In a live interview, your answers should be between fifteen and twenty seconds long. If you go longer than twenty seconds, you start to lose the attention of the audience and a host or the person you are debating will interrupt you. Don’t keep talking until someone cuts you off. Say your message, then stop. Questions will follow, and dialog is always more interesting than monologue.
Your goal is to look engaged. While a smile is a quick way to look present in an interview, most people struggle to smile when they speak. If you are in this category, you are still in luck! By moving your head and hands, you’ll look interested and passionate about the interview.
While these movements aid your overall appearance, it’s important not to use gestures that are distracting. People shouldn’t remember what your hands and head were doing. The worst offenders are:
The best hand gestures are waist-high and circular in motion. The best head movement is a natural up-and-down movement as you speak.
People often wear colors that don’t translate well on TV because they don’t realize that what looks good in person doesn’t necessarily look good on the screen. While most colors can work with the best lighting and the best cameras, it is important to be safe.
The safe suit colors are grays, blues, and browns, and the safe shirt colors are blues and off-whites. Other good TV colors are red, purple, pink, and yellow. Use color where you can, since the bright lights and the electronic format of the camera can wash you out—color brings back life. The non-safe colors are white and black, especially when worn together. White reflects light and tends to glow on camera, and black absorbs light. Since black requires a lot of light, you run the risk of blending into the background if you don’t have proper lighting.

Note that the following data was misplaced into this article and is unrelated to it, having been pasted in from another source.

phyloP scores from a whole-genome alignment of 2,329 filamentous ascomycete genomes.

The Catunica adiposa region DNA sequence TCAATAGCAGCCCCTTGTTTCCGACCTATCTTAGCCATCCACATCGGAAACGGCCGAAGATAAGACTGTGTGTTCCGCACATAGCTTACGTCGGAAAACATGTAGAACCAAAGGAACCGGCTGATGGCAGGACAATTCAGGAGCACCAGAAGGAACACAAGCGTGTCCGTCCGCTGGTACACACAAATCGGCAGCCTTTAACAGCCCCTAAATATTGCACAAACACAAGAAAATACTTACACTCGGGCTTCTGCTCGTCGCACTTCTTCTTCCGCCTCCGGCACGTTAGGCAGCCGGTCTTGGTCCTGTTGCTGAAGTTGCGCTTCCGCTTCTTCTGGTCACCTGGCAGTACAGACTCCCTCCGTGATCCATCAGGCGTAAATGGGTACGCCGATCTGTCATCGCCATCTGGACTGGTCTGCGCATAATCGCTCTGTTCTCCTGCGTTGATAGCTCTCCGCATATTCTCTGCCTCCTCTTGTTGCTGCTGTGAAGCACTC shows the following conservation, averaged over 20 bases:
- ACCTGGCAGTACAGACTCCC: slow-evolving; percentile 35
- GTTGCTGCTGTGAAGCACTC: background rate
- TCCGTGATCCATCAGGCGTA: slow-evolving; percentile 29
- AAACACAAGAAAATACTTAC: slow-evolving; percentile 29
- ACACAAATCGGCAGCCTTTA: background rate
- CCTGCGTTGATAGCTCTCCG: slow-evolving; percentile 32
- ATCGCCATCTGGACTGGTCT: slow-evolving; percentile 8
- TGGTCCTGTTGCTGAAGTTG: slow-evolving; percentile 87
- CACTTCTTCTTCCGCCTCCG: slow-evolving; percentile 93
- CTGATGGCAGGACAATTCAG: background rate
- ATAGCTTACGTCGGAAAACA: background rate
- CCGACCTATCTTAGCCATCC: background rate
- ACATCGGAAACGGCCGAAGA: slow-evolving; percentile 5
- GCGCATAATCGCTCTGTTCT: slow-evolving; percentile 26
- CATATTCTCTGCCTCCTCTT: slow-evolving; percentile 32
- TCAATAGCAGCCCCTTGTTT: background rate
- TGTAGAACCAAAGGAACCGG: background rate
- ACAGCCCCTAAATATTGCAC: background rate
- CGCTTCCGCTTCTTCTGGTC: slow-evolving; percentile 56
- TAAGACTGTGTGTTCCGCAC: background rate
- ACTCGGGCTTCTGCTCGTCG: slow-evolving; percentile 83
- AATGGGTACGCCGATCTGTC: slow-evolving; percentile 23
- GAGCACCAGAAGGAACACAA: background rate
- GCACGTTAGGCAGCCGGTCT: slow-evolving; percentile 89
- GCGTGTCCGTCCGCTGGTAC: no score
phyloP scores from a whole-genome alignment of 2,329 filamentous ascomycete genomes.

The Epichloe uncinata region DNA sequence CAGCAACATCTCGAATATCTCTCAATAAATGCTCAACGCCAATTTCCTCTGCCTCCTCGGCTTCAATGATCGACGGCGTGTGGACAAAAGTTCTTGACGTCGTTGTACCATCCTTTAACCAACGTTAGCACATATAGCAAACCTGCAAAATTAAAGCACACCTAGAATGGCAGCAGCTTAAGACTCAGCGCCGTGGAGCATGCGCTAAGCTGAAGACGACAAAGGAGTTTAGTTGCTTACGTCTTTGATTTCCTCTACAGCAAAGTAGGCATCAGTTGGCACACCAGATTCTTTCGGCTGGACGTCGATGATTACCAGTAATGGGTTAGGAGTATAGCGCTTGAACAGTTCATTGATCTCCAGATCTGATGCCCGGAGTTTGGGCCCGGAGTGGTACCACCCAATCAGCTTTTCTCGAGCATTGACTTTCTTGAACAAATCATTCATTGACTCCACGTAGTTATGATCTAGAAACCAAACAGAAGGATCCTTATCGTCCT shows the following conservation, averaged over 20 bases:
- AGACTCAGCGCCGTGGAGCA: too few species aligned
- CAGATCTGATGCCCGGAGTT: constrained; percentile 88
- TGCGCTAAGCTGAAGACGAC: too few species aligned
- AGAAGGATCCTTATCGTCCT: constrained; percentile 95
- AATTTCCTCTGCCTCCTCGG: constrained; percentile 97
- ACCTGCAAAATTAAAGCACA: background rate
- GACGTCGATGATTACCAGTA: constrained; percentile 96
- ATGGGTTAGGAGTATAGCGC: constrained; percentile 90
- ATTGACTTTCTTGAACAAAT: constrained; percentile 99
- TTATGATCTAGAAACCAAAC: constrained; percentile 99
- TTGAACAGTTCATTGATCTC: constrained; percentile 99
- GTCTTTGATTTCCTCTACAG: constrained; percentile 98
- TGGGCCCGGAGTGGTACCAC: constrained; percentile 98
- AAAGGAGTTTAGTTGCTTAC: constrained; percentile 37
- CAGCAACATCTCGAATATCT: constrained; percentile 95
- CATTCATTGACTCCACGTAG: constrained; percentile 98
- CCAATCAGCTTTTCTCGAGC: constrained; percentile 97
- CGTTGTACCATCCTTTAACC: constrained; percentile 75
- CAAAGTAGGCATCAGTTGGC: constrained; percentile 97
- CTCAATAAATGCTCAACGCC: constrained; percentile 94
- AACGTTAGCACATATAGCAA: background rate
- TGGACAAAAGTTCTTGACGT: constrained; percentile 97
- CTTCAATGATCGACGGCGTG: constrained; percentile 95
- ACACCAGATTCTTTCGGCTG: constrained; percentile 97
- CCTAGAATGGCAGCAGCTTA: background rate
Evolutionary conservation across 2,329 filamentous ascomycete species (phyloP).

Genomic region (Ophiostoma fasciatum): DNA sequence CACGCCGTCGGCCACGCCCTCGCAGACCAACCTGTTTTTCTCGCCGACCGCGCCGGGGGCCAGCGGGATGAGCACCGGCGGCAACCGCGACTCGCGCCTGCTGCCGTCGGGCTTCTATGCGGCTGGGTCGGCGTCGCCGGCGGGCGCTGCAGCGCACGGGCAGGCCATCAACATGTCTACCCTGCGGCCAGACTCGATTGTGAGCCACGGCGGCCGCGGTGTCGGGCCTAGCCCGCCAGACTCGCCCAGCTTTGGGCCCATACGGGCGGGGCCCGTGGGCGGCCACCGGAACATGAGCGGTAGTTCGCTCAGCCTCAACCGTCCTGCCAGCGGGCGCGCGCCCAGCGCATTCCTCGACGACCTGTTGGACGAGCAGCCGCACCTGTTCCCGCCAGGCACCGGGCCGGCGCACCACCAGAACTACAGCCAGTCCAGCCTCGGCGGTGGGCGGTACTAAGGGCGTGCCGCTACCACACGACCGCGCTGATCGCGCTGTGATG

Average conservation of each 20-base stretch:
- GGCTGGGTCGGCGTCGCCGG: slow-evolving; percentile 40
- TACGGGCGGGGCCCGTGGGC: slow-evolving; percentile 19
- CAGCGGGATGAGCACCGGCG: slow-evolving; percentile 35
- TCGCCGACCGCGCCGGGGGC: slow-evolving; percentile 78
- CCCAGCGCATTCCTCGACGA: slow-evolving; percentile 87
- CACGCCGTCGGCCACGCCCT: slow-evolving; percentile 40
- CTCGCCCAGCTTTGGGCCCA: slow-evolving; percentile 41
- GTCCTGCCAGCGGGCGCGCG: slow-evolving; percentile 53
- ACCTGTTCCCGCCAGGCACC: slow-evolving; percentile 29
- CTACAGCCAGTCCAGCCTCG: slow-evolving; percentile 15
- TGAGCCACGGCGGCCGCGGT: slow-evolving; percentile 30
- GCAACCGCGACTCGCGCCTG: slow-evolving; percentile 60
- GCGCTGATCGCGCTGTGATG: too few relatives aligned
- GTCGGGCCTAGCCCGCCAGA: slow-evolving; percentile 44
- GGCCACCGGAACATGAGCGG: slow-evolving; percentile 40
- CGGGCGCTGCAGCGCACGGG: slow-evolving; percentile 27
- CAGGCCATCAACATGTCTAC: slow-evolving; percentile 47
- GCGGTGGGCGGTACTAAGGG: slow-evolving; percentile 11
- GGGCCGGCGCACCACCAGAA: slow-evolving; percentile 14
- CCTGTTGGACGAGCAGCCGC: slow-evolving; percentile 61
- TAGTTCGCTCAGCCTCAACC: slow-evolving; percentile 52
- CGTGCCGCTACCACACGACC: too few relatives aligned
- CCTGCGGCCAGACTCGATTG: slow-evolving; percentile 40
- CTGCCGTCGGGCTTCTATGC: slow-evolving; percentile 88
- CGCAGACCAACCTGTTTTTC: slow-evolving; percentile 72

Beyond color, patterns can present problems. Have you ever seen someone wearing a tie with a small pattern that seemed to crawl? The technical TV term is the moiré effect, and it’s due to a small pattern on the tie (the worst offender) or another article of clothing. For safety, stick with solids. This problem isn’t as prevalent in high definition, but since over half the country still watches on standard definition screens, stick with what’s safe.
While you may now have better knowledge of what you will face if you are interviewed on camera, it is still essential to practice, practice, practice. I often hear during a media training session, “Oh, John Smith is just a natural on camera.” Some individuals have a better knack for it, but even the best have to practice.
Attending a media training workshop is a great place to start. Not only will you be interviewed on your message (which I hope you will develop after reading this article), you’ll also have the opportunity to hear and see yourself on camera. And we all have a lot of fine-tuning to do in this area.
If you do attend a media training workshop, your work doesn’t end there. Mastering TV communication only comes with regular practice, which you can do on your own. You probably have a camera on your phone, and I’m sure you have a friend or colleague who would be willing to interview you. It doesn’t have to be fancy. The goal is to become comfortable as the interviewee and stay on message. Yes, it does take effort and is an ongoing process, but the good news is that you can master this side of the microphone. The question is, are you willing to put in the work?
Beverly Hallberg (firstname.lastname@example.org) is President of the District Media Group.